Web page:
Little Bits of History

Cato Conspiracy

Posted in History by patriciahysell on February 23, 2013
Cato Conspiracy sign

Cato Conspiracy sign

February 23, 1820: A conspiracy to murder cabinet members is exposed. A group called Spencean Philanthropists met near Edgware Road and planned to disrupt a government already in a state of upheaval. Arthur Thistlewood had been involved in the Spa Field riots of 1816. He and his group were incensed by the Peterloo Massacre of 1819 where cavalry had charged into a crowd of 60,000-80,000 people who were demanding Parliamentary Reform, killing 15 and wounding 700. They were further angered by the Six Acts which immediately followed, limiting free speech and peaceful protests.

King George’s death on January 29, 1820 left the country in a state of crisis. George III had been ill for years and his son had been running the Empire since 1811. By 1820, George IV was possibly addicted to laudanum. With the throne in a state of flux, disaffected citizens felt the time was right to strike at the powers that be and kill the Prime Minister, Lord Liverpool, and his cabinet members as they dined at the home of Lord Harrowby, Lord President of the Council.

George Edwards and Thistlewood went ahead with plans and rented a house on Cato Street. They planned to use this as a base and attack the dining nobles with pistols and grenades. Or so they hoped. Edwards was working undercover as a spy. The Home Office was apprised of the situation and it was this august body that actually placed the announcement of the supposed dinner in The New Times. There was no dinner.

Twelve officers of the Bow Street runners, London’s first police force, along with the magistrate and another police spy waited across the way from the Cato Street house. At 7:30 PM the Thistlewood group entered the house. The police raided the building and a brawl broke out. One police officer was killed. Several of the conspirators were taken into custody. Thistlewood and 3 others escaped but were captured within days. The Cato Street Conspirators were found guilty of treason and sentenced to be drawn and quartered. All sentences were commuted with Thistlewood and four others hung at Newgate Prison while five more were transported to a penal colony for life.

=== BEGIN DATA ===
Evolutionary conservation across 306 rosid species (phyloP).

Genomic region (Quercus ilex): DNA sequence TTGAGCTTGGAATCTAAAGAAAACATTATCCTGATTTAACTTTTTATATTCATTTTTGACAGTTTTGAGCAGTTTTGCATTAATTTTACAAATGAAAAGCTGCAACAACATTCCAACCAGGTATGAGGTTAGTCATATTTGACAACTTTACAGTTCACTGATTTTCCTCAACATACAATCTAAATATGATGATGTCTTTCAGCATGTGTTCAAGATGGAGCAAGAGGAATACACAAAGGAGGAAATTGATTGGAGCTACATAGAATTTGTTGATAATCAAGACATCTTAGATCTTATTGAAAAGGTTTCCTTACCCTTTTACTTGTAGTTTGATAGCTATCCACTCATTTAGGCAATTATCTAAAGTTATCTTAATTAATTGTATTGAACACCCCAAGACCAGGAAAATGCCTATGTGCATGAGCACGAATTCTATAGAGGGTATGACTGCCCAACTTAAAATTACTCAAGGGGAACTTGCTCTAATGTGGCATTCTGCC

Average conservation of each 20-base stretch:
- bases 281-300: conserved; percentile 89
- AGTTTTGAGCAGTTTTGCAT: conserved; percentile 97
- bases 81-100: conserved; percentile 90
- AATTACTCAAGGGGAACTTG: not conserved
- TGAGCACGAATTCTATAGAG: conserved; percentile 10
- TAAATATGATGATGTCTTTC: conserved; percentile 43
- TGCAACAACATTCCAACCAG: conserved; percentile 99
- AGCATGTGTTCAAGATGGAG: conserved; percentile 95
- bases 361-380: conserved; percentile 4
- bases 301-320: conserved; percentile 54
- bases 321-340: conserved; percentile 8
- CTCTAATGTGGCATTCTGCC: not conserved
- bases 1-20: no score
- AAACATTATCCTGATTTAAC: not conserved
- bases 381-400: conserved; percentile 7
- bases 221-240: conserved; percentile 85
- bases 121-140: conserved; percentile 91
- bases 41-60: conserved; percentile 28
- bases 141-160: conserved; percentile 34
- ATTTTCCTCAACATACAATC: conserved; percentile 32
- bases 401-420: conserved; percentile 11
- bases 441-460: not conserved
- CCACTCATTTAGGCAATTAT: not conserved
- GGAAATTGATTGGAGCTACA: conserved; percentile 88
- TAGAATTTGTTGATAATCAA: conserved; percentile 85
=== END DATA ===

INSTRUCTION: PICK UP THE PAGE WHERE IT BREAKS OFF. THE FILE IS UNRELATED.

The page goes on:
“Oh, treacherous night! thou lendest thy ready veil to every treason, and teeming mischief’s beneath thy shade.” – Aaron Hill

“I love treason but hate a traitor.” – Julius Caesar

“Where justice is denied, where poverty is enforced, where ignorance prevails, and where any one class is made to feel that society is in an organized conspiracy to oppress, rob, and degrade them, neither persons nor property will be safe.” – Frederick Douglass

“There is no rule without revolts and conspiracies, even as there is no property without work and worry.” – Ivo Andric

This article first appeared at in 2010. Editor’s update: Spencean Philanthropists were a group of radicals following Thomas Spence. He died prior to this event, having been born in 1750 and dying in 1814. He was born into poverty in England and was the son of a Scots shoemaker. What seems to have been the beginning of his radical pursuits was the threatened enclosure of the Town Moor in Newcastle in 1771. Enclosure kept the lands from the locals and instead kept them for the aristocracy in the region. He was not so brazen as to demand nationalization of the land, but wanted instead to have self-contained lands run by the parish with locals farming and paying their rents to the church. He was also in favor of ending the aristocracy altogether.

Also on this day: The Rotary Club – In 1905, the Rotary Club was formed.
Gutenberg Bible – In 1455, the Gutenberg Bible was published.
ISO – In 1947, a new set of standards were adopted.

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